The U.S. Secretary of State John Kerry, the foreign ministers of Argentina, Brazil, Croatia, the Netherlands and Norway, the French minister for development cooperation and senior officials from Japan, New Zealand and the European Union took part in a groundbreaking ministerial meeting on violence and discrimination against lesbian, gay, bisexual and transgender (LGBT) persons at the UN in New York on September 26. The meeting was also attended by the executive directors of Human Rights Watch and the International Gay and Lesbian Human Rights Commission.
The Office of the United Nations High Commissioner for Human Rights (OHCHR) noted that the meeting marked the first time the topic is being discussed at a Ministerial-level meeting at the United Nations. The meeting was held on the margins of the General Assembly’s annual high-level debate.
Participants at the Ministerial meeting on the Role of the United Nations
in Ending Violence and Discrimination against lesbian, gay,
bisexual and transgender (LGBT) people. UN Photo/Amanda Voisard
See more photos here.
Foreign ministers attending the meeting adopted a declaration pledging not just to protect LGBT rights but also to counter homophobic and transphobic attitudes in society at large, including through public education campaigns.
UN High Commissioner for Human Rights Navi Pillay commended their resolve to act, but stressed many more challenges remain on this issue.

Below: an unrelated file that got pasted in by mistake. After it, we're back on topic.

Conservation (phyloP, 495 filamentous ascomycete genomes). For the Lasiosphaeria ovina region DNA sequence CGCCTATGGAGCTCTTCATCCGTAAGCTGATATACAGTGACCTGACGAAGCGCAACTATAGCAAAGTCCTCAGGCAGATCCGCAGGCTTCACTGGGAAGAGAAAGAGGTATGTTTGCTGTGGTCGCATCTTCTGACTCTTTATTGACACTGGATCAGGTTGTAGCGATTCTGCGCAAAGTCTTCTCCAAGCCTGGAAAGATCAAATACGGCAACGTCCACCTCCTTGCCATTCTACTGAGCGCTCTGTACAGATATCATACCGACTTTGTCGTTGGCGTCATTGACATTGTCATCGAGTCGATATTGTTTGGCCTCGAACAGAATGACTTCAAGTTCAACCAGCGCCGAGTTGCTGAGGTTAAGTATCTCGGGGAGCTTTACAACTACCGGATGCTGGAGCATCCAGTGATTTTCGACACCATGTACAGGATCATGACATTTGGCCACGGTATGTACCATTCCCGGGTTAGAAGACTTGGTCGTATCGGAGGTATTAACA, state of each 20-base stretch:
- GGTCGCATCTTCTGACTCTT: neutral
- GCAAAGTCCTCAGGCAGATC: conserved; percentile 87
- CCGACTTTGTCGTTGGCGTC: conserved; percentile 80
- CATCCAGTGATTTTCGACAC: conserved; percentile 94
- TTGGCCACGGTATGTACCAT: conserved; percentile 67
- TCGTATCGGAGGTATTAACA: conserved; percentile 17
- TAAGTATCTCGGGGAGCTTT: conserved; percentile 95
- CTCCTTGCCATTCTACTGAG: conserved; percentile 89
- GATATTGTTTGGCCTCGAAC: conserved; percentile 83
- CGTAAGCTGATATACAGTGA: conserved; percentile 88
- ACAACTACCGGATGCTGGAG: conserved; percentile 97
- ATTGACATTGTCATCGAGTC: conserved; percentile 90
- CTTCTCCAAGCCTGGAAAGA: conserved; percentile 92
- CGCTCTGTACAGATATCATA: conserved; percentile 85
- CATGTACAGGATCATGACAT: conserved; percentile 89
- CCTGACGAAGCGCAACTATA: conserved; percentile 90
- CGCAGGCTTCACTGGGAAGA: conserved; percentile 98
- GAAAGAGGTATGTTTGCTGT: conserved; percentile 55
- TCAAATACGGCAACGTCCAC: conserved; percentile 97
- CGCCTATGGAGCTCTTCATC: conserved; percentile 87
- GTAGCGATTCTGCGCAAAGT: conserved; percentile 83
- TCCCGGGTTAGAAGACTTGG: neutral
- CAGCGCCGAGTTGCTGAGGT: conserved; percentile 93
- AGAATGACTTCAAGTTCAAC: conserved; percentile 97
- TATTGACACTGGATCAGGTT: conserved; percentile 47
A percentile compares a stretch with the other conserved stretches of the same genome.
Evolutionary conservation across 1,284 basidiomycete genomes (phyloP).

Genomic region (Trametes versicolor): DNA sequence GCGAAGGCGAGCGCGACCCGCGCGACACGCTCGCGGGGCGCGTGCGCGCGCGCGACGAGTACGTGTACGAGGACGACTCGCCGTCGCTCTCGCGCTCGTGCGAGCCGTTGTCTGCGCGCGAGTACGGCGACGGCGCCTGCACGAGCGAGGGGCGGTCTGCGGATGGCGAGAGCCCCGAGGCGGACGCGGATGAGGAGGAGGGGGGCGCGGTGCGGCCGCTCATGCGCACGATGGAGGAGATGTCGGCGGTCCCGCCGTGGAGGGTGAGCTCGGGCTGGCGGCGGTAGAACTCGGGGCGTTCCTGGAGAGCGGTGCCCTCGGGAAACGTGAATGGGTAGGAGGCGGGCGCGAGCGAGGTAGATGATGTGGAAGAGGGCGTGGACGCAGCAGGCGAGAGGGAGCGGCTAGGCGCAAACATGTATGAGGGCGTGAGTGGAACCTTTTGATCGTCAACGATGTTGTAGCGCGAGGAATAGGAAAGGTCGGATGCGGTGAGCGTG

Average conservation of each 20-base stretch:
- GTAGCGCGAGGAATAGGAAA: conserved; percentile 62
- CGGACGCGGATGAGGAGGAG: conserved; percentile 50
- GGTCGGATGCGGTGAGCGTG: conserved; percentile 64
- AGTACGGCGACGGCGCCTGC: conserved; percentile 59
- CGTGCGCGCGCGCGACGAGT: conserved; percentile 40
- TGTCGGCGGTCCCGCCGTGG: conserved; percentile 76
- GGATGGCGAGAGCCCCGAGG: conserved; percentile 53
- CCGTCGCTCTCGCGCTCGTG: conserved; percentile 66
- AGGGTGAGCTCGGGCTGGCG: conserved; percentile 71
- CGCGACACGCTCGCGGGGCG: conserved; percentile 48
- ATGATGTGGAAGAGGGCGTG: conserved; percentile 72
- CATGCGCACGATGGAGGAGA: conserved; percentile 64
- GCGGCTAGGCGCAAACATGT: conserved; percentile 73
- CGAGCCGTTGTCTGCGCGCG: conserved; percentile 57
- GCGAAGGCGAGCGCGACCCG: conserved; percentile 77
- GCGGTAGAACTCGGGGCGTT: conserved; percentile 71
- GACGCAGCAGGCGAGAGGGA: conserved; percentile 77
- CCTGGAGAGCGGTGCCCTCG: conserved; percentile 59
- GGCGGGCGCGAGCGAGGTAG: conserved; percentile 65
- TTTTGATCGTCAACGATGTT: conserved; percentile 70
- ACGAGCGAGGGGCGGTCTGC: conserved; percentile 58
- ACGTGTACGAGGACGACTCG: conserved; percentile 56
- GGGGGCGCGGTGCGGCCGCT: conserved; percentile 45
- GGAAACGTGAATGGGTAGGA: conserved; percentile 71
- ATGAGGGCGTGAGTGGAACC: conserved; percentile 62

In her remarks, the High Commissioner highlighted the remarkable progress made in the past decade in securing the human rights of members of the LGBT community. “Many countries have embarked on historic reforms – strengthening anti-discrimination laws, combating hate crime against LGBT people and sensitising public opinion,” she noted.
However, in spite of advances, serious challenges remain. “Not a week goes by without my Office receiving reports of brutal violence and intimidation, police harassment and widespread discriminatory treatment affecting LGBT people around the world. Those who speak out in defence of the rights of LGBT people risk persecution and assault and even, in some countries, legal sanctions”, she said.
Pillay reminded Ministers that in some places, conditions for LGBT people were deteriorating, not improving, citing as examples regressive new laws proposed or adopted in the past twelve months in several Eastern European and African countries.
The High Commissioner spoke about the resistance she sometimes meets when she raises the need for measures to protect the rights of LGBT people with Government representatives. “They say that same-sex relationships and transgender identities go against their culture, religious beliefs or traditional values. My answer is that human rights are universal,” she said.
“Our campaign on behalf of marginalised communities will meet resistance, even opposition. We must not be discouraged. We must stay engaged. Let us keep voicing our concerns, let us keep finding new allies, sharing good practice and standing fast alongside local human rights defenders on the front lines of this struggle.” the High Commissioner was quoted as saying in an OHCHR media statement.
More than 76 countries still criminalise consensual adult same-sex relationships, while in many more countries discrimination against LGBT people is widespread – including in the workplace and in the education and health sectors.
In July, OHCHR launched Free & Equal, a global public information campaign to promote respect for the human rights of LGBT people everywhere. For more information on the campaign, and to access and share campaign materials, please visit www.unfe.org or follow the campaign on Facebook (facebook.com/free.equal) or Twitter (@free_equal)